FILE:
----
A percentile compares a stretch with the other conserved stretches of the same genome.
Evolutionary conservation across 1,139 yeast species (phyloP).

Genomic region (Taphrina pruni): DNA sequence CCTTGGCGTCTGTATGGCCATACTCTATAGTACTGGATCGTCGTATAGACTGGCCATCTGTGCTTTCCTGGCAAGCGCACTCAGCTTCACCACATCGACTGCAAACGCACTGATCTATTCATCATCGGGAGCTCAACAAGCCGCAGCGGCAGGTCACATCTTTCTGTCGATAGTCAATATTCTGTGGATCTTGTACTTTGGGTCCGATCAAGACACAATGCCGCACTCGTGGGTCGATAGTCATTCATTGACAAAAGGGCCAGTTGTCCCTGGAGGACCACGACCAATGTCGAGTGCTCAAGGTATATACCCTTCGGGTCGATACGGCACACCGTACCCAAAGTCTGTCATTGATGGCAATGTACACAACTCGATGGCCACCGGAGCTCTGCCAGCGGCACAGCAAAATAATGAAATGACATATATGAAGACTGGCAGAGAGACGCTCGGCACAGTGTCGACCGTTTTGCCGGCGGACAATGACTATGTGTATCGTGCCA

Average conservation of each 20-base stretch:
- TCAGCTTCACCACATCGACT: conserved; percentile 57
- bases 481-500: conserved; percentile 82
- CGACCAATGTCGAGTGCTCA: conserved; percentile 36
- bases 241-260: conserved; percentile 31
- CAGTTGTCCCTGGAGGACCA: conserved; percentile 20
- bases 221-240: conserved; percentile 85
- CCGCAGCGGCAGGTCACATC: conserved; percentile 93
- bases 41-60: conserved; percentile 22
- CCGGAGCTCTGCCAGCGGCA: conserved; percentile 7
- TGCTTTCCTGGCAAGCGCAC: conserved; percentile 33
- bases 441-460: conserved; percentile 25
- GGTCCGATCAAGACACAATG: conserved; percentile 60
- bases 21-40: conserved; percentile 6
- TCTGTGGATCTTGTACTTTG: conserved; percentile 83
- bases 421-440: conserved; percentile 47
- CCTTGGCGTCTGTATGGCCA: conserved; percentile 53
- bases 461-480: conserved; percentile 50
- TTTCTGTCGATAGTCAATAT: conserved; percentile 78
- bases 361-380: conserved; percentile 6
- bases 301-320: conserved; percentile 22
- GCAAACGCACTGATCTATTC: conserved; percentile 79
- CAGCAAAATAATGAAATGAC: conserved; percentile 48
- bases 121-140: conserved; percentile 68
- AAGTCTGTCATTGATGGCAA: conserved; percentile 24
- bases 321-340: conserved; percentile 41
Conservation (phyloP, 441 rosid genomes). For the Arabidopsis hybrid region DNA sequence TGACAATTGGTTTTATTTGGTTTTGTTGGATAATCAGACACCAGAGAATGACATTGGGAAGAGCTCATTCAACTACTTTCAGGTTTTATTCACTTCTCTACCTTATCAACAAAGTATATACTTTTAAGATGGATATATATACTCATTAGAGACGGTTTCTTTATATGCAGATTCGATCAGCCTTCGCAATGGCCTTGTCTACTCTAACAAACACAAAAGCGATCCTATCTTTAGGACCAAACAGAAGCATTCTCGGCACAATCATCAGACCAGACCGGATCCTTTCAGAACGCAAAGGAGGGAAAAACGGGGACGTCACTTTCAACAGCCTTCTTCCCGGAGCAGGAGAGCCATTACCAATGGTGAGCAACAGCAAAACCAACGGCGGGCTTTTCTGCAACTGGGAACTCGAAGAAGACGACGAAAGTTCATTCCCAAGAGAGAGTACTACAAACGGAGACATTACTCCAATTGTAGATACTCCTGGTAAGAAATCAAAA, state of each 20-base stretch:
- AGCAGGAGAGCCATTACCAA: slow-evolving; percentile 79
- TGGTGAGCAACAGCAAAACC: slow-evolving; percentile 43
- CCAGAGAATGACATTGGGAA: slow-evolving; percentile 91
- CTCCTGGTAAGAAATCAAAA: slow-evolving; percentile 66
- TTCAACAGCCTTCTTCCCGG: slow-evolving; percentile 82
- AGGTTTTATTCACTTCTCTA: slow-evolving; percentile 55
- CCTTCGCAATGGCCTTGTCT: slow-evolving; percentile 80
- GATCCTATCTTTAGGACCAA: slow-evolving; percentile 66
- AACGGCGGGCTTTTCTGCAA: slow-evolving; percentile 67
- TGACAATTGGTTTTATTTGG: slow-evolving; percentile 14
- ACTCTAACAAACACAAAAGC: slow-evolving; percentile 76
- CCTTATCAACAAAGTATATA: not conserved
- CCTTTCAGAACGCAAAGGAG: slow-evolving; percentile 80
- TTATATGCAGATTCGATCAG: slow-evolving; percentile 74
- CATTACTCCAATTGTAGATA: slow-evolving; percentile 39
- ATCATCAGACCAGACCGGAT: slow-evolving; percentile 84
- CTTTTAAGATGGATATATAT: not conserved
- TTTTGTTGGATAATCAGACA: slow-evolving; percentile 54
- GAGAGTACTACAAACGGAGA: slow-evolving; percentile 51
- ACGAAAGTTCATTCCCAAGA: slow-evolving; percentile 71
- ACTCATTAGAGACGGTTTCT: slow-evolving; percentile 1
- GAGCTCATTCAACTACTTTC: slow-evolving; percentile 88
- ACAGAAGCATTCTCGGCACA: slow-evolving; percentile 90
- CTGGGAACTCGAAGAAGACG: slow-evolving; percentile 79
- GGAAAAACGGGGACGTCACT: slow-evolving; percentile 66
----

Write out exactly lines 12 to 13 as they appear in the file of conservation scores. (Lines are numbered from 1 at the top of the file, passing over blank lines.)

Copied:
- bases 41-60: conserved; percentile 22
- CCGGAGCTCTGCCAGCGGCA: conserved; percentile 7